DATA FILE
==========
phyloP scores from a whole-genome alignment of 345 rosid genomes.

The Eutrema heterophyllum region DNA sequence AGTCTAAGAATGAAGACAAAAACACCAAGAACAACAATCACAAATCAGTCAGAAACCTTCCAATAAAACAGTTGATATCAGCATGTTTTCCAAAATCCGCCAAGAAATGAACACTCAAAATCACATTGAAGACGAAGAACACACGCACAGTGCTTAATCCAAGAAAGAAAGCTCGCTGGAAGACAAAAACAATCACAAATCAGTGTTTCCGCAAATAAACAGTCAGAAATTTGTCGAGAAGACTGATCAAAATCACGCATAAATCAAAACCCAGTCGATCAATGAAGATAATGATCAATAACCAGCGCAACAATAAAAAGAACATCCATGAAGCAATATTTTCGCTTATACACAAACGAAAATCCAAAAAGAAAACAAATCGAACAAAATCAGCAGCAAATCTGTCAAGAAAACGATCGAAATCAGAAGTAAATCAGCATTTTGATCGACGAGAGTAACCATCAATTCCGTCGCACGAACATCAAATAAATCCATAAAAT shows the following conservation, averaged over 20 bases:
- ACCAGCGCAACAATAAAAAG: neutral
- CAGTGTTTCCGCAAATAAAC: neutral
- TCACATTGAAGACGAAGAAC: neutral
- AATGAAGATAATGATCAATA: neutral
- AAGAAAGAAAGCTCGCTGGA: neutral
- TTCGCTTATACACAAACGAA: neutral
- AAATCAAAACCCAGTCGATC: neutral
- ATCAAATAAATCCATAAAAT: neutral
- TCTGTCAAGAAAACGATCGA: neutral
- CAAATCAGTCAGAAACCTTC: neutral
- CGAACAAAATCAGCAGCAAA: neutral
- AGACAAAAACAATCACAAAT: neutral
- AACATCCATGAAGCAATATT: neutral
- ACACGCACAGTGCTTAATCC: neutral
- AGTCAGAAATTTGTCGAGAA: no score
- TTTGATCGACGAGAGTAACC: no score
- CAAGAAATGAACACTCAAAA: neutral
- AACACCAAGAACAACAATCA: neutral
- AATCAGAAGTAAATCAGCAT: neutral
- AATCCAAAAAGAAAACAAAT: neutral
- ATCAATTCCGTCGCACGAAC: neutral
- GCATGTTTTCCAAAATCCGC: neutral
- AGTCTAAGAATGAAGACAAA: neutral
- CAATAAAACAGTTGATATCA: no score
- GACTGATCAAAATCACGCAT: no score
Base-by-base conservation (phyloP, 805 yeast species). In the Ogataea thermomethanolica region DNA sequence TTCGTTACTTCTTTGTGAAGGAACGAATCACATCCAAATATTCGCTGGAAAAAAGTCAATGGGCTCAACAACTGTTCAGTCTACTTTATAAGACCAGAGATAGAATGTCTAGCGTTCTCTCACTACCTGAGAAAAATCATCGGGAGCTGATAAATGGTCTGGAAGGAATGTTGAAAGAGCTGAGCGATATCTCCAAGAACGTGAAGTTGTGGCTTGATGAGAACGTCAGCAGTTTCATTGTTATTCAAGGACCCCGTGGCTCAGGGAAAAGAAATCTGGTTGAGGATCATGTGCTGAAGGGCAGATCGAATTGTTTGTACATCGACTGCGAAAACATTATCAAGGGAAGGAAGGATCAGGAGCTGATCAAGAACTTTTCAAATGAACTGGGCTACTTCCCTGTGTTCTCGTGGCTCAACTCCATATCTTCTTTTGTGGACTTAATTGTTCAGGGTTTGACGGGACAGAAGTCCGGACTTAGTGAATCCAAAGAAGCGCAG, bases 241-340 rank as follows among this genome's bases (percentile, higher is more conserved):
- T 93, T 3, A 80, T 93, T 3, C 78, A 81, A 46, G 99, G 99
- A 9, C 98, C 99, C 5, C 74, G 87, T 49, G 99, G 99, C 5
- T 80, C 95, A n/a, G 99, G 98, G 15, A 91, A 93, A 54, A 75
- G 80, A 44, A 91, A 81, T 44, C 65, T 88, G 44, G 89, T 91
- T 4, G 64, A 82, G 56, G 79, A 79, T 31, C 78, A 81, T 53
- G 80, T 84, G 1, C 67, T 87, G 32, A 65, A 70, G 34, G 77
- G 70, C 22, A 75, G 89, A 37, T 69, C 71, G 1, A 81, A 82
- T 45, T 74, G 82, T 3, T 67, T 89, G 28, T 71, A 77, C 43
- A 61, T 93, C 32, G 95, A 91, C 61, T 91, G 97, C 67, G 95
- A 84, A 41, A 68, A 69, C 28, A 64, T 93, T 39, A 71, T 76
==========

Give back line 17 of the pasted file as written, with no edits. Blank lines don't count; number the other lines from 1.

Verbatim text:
- AGTCAGAAATTTGTCGAGAA: no score